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Terms and conditions are central in acquiring user consent by service providers. Such documents are frequently highly complex and unreadable, placing doubts on the validity of so called 'informed consent'. While readability and web accessibility have been major themes for some time in HCI, the core principles have yet to be applied beyond webpage content(More)
Since 2000, Human Computer Interaction (HCI) has seen a turn to the artistic, looking at more provocative, cultural and social experiences. In doing so HCI is increasingly collaborating with artists who engage with real world data. Much of this work focuses on engaging the public in the spectacle of interactive experiences. In contrast, this paper takes a(More)
Notions like 'Big Data' and the 'Internet of Things' turn upon anticipated harvesting of personal data through ubiquitous computing and networked sensing systems. It is largely presumed that understandings of people’s everyday interactions will be relatively easy to ‘read off’ of such data and that this, in turn, poses a(More)
The regulatory climate is in a process of change. Design, having been implicated for some time, is now explicitly linked to law. This paper recognises the heightened role of designers in the regulation of ambient interactive technologies. Taking account of incumbent legal requirements is difficult. Legal rules are convoluted, uncertain, and not geared(More)
Whilst being addressed in terms of traditional online interactions, the concept of consent has only recently seen attention in respect of pervasive systems. This paper takes the position that consent (online), as it currently stands, is a fiction. It reflects only the most basic requirements of the original concept and, as such, should not be transferred to(More)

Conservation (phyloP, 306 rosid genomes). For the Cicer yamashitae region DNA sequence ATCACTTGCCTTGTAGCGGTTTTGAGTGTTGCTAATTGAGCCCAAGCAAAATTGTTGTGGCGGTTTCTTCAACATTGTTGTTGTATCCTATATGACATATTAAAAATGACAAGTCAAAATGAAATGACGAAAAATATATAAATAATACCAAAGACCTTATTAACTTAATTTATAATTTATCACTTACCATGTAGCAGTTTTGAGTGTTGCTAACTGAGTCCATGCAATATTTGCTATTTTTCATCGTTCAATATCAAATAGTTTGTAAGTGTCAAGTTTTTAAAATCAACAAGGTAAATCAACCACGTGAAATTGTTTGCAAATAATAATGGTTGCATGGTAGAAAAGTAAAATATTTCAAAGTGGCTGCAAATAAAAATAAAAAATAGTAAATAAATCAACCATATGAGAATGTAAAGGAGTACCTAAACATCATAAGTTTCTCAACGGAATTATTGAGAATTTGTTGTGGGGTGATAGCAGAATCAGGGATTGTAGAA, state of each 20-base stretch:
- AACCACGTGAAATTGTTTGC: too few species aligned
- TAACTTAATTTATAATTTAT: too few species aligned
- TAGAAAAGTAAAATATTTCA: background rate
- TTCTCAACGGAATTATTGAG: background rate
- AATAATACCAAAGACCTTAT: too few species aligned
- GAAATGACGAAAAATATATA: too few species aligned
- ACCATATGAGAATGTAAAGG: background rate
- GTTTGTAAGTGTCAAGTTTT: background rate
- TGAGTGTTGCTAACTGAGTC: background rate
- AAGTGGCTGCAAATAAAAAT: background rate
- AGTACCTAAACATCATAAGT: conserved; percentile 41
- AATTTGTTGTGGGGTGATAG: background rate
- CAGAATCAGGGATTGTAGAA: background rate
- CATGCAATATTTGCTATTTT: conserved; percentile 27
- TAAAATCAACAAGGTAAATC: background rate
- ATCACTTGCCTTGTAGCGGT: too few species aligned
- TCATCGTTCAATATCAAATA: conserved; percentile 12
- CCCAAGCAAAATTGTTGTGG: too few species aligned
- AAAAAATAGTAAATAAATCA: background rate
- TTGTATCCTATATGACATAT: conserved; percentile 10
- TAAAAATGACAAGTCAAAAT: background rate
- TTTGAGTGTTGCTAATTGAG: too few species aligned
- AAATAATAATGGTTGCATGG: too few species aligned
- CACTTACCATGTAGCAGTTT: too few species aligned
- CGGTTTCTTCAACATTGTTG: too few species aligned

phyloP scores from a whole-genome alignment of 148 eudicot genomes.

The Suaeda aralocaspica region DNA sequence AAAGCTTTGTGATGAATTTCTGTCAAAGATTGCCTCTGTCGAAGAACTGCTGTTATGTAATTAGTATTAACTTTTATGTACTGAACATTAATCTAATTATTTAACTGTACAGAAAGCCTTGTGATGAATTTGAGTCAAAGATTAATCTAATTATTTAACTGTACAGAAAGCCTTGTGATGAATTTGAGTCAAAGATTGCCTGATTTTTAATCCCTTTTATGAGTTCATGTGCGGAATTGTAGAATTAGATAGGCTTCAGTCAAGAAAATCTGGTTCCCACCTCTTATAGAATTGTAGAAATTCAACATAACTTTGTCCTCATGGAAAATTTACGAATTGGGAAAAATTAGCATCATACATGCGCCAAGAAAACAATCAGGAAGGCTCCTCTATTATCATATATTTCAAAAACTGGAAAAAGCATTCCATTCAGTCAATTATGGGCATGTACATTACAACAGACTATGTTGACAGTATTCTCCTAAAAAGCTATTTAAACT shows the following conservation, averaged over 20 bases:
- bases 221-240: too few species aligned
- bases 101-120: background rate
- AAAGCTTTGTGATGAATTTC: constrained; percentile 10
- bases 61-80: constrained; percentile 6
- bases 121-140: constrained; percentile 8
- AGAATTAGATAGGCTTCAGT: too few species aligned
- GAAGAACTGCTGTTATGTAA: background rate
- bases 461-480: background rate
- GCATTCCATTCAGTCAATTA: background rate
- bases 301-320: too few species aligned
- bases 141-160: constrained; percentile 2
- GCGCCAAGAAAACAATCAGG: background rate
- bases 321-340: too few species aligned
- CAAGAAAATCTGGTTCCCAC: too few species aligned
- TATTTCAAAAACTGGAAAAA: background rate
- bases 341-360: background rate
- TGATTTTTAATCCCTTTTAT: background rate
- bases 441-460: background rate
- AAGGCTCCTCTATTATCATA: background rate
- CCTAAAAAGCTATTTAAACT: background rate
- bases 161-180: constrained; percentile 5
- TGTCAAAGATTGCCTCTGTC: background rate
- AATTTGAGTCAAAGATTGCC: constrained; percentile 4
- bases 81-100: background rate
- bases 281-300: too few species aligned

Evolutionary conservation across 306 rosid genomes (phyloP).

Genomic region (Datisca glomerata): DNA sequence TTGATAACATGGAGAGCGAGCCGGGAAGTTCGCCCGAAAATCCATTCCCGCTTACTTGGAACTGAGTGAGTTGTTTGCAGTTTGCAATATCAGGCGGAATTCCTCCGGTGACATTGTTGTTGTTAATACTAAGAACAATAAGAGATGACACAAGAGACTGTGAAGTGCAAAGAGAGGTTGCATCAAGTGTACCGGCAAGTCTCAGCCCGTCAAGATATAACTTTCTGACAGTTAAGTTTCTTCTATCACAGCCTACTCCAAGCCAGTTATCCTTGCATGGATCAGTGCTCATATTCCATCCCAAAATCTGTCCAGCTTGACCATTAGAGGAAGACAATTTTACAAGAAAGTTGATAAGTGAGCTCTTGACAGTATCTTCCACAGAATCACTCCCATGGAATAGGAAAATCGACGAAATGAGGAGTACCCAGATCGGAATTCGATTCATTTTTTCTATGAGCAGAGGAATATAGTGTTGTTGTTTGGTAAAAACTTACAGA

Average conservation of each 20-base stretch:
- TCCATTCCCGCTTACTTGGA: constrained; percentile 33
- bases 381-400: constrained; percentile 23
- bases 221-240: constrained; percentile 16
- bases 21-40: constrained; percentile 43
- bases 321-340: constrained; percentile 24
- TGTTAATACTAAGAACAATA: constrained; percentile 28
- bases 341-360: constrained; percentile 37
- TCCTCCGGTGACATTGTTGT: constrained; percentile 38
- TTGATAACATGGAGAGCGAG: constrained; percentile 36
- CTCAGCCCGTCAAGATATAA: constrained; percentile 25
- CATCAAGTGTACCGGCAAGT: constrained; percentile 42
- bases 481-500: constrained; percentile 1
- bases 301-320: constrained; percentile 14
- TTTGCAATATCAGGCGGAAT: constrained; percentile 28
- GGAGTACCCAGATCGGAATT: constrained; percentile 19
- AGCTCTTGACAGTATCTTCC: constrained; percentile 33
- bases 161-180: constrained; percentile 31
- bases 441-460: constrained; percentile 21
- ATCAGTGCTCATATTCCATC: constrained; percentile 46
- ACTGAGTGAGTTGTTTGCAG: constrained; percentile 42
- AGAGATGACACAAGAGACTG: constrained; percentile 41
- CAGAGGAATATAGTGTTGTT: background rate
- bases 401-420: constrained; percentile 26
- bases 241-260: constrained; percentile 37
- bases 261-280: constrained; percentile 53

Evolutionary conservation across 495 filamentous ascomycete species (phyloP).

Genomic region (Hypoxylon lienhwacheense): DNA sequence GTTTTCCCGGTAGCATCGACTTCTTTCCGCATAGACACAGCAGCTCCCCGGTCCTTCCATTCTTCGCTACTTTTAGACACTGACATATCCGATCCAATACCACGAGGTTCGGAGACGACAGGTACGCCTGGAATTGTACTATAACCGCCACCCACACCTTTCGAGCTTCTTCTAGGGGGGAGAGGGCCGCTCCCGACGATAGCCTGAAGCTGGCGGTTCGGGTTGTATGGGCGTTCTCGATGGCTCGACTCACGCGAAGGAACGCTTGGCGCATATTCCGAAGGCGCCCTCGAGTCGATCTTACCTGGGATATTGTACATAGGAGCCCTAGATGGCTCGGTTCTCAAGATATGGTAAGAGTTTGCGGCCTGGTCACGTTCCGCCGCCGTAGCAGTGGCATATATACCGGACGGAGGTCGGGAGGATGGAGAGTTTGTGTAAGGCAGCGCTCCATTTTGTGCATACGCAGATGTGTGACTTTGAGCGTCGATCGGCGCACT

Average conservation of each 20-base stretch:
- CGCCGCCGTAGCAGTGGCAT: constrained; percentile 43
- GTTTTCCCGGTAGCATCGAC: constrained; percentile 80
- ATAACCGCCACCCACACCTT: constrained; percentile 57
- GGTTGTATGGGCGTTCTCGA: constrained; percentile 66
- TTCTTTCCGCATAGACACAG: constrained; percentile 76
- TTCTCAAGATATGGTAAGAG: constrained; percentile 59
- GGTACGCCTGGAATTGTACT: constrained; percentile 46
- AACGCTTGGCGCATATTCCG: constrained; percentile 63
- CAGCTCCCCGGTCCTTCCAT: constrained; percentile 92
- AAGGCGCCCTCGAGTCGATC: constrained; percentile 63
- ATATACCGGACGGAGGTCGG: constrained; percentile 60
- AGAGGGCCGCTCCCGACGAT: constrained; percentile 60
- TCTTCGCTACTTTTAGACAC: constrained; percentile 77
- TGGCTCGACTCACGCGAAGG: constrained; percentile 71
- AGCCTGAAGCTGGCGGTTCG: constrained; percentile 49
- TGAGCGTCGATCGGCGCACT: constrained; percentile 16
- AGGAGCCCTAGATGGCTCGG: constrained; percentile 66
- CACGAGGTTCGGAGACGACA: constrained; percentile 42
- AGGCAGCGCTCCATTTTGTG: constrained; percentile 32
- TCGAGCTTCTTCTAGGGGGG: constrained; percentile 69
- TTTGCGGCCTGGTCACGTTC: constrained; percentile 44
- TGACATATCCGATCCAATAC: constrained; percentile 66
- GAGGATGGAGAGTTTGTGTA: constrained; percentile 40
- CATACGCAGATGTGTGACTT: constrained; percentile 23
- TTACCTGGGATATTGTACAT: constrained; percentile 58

Terms and Conditions (T&Cs) are frequently unread as a consequence of their complexity and length. Readability formulas are used to objectively measure this complexity, but ironically their outputs are also unreadable to many. This motivated the development of a chrome extension called Literatin that compares the complexity of popular fictional(More)
Ubiquitous computing systems raise unprecedented challenges to how we currently elicit, secure and sustain user consent. Consent is the interactional process by which a user agrees to the terms of engagement with a system, and it represents the principle mechanism by which we protect our privacy online. However, whereas traditional online interactions are(More)